THE NAMING OF THE DEAD was a massive breakthrough for Ian. His sales increased by over 50% through Bookscan and he was in the SUNDAY TIMES top 5 for the entire Christmas period. This new, standalone novel will follow in the wake of the enormous celebrations of John Rebus's 20th year in 2007. This anniversary will coincide with the final ever DI Rebus novel - a guaranteed massive bestseller. Ian has become a major player in the life of the UK. As well as his bestselling novels, he has a high profile as a cultural commentator in the press and on TV. There will be huge interest in this new project.
Ian Rankin was born in the Kingdom of Fife in 1960. In 1997 he was awarded the Macallan Gold Dagger for Fiction for BLACK AND BLUE. His subsequent Rebus novels have all been international bestsellers. He lives with his wife and two sons in Edinburgh. In 2003, Ian received an OBE for his services to literature. James Macpherson has played DCI Jardine in Taggart for sixteen years, and has acted on stage in plays as diverse as The Taming of the Shrew and works by Hamish Wilson. He has presented a regular books programme for Radio Scotland - for which he has interviewed Ian Rankin. He won a Gold Award for his reading of Strip Jack at the Spoken Word Awards 2004. He lives in Glasgow.
Rather than sending John Rebus over the Reichenbach Falls, Rankin consigned his sleuth in Exit Music to the morass of retirement, where he safely remains-except for one glancing aside-throughout this latest outing. The mantra here, suitably enough, is when one door closes, another opens. The result is a breezy tale that reinforces Rankin's ability to deliver a rousing good yarn. A retired dot-com wunderkind, a grouchy art professor, and a bank executive, all chums in cozy Edinburgh, idly hatch a plan to "liberate" art held in the Scottish National Gallery's industrial storage facility. The artsy milieu affords Rankin ample opportunity to have a go at the art establishment with references to Carl Andre, Banksy, and Jack Vettriano. With the looming of Open Doors Day (when normally private venues are thrown open to the public), the caper gathers great urgency and menace, as the trio enlists the aid of gangster Chib Calloway and a master art forger. Who will be the weakest link when the going turns rough? Verdict By its conclusion, only the most rabid fan will miss what's-his-name in this highly successful transitional work. An earlier version was serialized in the New York Times Magazine. [See Prepub Alert, LJ 9/15/09.]-Bob Lunn, Kansas City, MO Copyright 2009 Reed Business Information.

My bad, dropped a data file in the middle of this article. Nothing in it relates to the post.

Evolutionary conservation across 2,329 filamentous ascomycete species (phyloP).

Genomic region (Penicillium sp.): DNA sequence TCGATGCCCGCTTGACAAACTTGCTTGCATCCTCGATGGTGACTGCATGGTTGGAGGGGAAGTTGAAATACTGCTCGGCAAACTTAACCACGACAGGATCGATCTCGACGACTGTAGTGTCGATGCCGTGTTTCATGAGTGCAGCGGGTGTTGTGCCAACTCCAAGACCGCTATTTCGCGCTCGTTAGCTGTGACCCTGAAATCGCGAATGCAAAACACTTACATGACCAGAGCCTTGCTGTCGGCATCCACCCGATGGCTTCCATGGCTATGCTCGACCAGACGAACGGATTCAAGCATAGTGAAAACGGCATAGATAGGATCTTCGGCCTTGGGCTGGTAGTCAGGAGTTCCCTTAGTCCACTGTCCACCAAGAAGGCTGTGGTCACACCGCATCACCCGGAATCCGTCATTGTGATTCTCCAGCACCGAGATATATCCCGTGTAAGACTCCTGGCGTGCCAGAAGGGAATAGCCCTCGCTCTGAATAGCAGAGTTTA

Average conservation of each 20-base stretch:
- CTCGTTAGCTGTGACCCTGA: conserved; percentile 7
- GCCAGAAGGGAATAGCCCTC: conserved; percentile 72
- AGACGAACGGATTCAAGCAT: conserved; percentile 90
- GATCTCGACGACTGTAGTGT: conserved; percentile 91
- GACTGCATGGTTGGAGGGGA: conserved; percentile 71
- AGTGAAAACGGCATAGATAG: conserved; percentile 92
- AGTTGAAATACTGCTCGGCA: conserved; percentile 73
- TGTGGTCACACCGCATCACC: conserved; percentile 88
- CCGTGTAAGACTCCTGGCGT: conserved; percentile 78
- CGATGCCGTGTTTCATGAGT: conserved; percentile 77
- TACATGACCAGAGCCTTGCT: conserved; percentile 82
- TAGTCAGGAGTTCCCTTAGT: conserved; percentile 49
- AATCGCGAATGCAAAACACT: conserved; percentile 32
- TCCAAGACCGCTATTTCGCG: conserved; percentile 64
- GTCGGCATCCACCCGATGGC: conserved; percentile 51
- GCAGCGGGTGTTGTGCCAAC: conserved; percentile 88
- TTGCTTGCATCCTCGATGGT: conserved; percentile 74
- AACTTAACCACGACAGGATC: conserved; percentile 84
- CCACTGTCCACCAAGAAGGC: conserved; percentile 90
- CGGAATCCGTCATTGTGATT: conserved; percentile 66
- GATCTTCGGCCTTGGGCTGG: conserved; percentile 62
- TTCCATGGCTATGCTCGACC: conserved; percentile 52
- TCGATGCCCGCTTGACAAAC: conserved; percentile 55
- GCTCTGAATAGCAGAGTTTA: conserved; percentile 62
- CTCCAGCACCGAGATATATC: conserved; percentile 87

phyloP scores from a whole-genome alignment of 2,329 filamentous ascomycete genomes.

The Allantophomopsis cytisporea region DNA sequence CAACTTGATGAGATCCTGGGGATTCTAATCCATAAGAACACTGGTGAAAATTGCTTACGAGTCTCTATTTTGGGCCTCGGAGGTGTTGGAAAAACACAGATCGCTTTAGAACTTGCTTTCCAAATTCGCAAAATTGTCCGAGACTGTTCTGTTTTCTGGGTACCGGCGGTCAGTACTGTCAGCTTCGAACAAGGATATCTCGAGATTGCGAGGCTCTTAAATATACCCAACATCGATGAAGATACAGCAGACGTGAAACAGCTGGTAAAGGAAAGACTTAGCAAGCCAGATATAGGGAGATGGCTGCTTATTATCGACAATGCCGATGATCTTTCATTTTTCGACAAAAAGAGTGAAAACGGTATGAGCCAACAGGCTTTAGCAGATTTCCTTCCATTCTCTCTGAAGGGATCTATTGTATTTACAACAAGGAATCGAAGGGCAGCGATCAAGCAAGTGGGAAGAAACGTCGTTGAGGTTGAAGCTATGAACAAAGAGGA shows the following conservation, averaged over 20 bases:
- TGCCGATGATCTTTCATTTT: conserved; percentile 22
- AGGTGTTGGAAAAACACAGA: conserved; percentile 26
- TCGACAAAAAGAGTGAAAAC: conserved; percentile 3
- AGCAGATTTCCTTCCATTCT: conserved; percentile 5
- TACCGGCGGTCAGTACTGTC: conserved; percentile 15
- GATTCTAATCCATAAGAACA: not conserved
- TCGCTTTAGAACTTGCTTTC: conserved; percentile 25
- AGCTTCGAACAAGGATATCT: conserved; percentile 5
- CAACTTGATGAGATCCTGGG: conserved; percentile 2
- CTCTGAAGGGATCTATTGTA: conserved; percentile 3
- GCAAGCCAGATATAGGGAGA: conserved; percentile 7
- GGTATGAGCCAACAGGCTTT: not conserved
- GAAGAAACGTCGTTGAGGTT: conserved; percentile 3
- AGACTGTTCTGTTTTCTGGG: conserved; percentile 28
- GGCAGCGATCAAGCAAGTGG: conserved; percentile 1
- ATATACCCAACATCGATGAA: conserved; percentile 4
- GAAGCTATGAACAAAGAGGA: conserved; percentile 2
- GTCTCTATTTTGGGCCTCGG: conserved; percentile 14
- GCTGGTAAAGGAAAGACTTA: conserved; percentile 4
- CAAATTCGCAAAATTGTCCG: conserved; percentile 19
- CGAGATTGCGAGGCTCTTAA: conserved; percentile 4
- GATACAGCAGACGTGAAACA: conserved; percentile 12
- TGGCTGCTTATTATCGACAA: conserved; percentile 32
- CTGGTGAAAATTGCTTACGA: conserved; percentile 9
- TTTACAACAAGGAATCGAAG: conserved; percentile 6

In Scottish author Rankin's intricately plotted heist thriller, software millionaire Mike Mackenzie, high-end banker Allan Cruikshank, and college art professor Robert Gissing devise a plan to "liberate" forgotten works of art from a warehouse storing the overflow from Edinburgh's museum collections. The trio commissions an art student nursing an antiestablishment grudge to paint fakes to swap for the originals, and Mackenzie's chance meeting with schoolmate Charlie "Chib" Calloway, now one of the city's most notorious gangsters, allows the group access to muscle and weapons. But cracks soon appear in the plan, with an inquisitive detective inspector, who's been on Calloway's trail for months, getting too close for comfort. Using the smalltown feel of Edinburgh to advantage, Rankin (Exit Music) gives his caper novel a claustrophobic edge while injecting enough twists, turns, and triple crosses that even the most astute reader will be surprised at the outcome. (Jan.) Copyright 2009 Reed Business Information.